Welcome to the third and final part of our look back on Siralim’s early development! Last week, we took a glimpse at the game’s music and sound effect design, and then proceeded to make fun of the user interface.
I think today’s post is going to be the most interesting of the series because it contains a bunch of features that were cut from the final version of the game. Let’s get right into it!
The Blacksmith offered the following options:
- Forging. This worked the same way that it does now.
- Salvaging. Instead of yielding materials, this function simply gave you some resources.
- Venturing. You could purchase a completely random artifact. This was meant to be similar to “gambling” in ARPGs like Diablo 2. Unfortunately, it didn’t work out that way in practice and led to lots of inventory clutter and frustration.
The Enchanter offered the following options:
- Enchanting. You could simply choose from a pre-defined list of properties to add to your artifacts.
- Augmenting. This added a completely random property to your artifact, but the values were much higher than if you had used Enchanting instead. For example, Attack might have had a maximum of 500 when you were enchanting, but it could have been 700 when you were Augmenting. In other words, you sacrificed control for power. So yes, this was bad and no one used it.
- Disenchanting. Same as always.
As you probably guessed, “Venturing” and “Augmenting” were removed early on.
When the game entered beta testing, I added a new type of item called “Materials” to the game that work the same way as they do now. The game started with 250 different materials, which made loot a lot more interesting!
You could sometimes find unique artifacts that I pre-defined by hand. They had unique names and offered unique stats and traits that you couldn’t find anywhere else. If you’ve played Diablo, Path of Exile, or any other game that utilizes this type of itemization system, you’ll know exactly what I’m talking about.
Right before the game entered beta, there was a bug that caused artifacts to always be unique, so players were able to acquire god-like artifacts after farming for only a few minutes. Fortunately, unique artifacts were removed shortly after the bug was fixed.
Weird Artifact Properties
You were able to find artifacts that had several properties that were later removed. These properties were difficult to balance, unwieldy, outright useless, or a combination of the three. Here are some examples:
- Replace Ability With – this property replaced your creature’s ability (trait) with a different one.
- Increased Quantity of Treasure
- Increased Rarity of Treasure
- Chance to Not Consume Scroll Charges (even the name of this property was bad!)
- Increased [STAT] While Defending
- Increased [STAT] While Provoking
Artifacts – No Limits!
In early alpha, players were able to enchant their artifacts an unlimited number of times. While the resource cost increased with each subsequent enchantment, this “feature” caused the game to quickly spiral out of control in the late-game. Artifacts pretty much made all other parts of the game obsolete because the increase in stats eventually made most traits and spells obsolete.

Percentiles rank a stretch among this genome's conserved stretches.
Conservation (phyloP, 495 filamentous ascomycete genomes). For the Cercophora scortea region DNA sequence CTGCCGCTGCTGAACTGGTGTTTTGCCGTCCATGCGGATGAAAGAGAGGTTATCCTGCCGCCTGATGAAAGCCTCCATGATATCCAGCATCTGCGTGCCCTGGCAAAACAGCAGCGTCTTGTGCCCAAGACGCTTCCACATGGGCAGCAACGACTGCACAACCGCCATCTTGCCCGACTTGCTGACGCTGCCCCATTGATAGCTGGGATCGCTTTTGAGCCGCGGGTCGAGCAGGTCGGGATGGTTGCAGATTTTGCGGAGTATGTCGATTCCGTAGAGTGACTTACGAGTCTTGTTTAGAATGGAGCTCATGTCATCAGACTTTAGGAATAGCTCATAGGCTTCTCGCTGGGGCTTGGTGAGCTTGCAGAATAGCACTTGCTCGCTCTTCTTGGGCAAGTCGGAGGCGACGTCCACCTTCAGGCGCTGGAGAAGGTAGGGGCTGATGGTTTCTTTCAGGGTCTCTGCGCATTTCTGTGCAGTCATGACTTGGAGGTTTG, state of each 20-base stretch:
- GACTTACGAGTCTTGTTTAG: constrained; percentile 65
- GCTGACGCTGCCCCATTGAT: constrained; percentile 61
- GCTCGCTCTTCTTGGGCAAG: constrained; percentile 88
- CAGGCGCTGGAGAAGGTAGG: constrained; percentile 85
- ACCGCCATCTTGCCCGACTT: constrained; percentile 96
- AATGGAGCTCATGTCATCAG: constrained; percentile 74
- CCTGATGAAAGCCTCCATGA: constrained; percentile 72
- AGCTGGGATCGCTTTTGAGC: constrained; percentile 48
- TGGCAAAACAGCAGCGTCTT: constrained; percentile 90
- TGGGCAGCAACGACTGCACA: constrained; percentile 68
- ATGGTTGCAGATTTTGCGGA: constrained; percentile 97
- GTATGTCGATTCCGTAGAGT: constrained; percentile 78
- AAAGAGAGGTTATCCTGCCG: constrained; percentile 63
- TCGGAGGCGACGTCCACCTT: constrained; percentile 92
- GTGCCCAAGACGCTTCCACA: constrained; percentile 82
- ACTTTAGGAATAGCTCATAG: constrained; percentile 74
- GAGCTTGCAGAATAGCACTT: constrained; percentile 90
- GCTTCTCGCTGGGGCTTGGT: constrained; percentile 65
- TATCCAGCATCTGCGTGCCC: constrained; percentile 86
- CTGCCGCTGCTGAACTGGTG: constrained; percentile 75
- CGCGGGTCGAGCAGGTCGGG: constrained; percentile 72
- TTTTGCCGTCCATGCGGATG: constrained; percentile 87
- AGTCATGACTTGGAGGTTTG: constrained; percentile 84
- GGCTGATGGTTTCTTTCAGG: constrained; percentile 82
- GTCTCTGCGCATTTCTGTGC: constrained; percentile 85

Luckily, during this time, players couldn’t add traits to their artifacts.
Randomly Generated Artifact Names
Artifacts were automatically assigned a name based on their properties. For example, if your sword granted a large amount of Attack and Defense, the artifact might be called “Sharp Rapier of the Turtle”. The prefix of each artifact was based on the artifact’s highest stat, while the suffix was based on the artifact’s second highest stat. The object name (Sword, Rapier, Katana, etc) was chosen at random based on the type of artifact.
Unfortunately, this system turned out to make artifact management really tedious. There were so many words for players to read in each artifact name that your inventory list looked like an essay.
Some spells cost Power Balance instead of Mana to cast. As you might imagine, that was incredibly annoying, and no one ever used those spells.
Some of the spells that cost Power Balance were able to be cast in the overworld. One spell, Farsight, still exists in Siralim. Others, such as Summon Death, which caused a fight to immediately start with a pack of Death creatures, were changed to have in-battle effects instead.
Another interesting note is that Spell Power didn’t exist at first. Instead, your spells’ damage was based on a percentage of the enemy’s Maximum Health. In other words, no matter what level the enemy creatures were, your Fireball spell would always deal damage equal to 40% of their Maximum Health. This caused pretty much all stats to be ignored in favor of collecting spells, which is why Spell Power was later added to the game.’
This feature was never released to the public, nor did I ever mention it before now: players were able to collect components to craft their own spell scrolls.
Here’s how it worked:
- Collect Parchment. This is a component that determines the core function of the spell. There was different Parchment for each main function that a spell could have: damage, healing, buffing, etc.
- Collect Ink. This determined the potency of the spell. Different types of Ink yielded different potencies: weak, average, strong, etc.
- Combine your Parchment with your Ink, and choose the spell animation and sound effect that you want to use.
- You could pay extra resources to increase the number of scroll charges.
- The mana cost of the spell was calculated based on the function of the spell and that function’s potency.
- The name of the spell was generated similar to the way artifact names were randomly generated.
It was a fun concept, but it wasn’t actually that great in practice. Ultimately, this idea resurfaced in Siralim 2 and 3 in the form of randomly generated spell gems.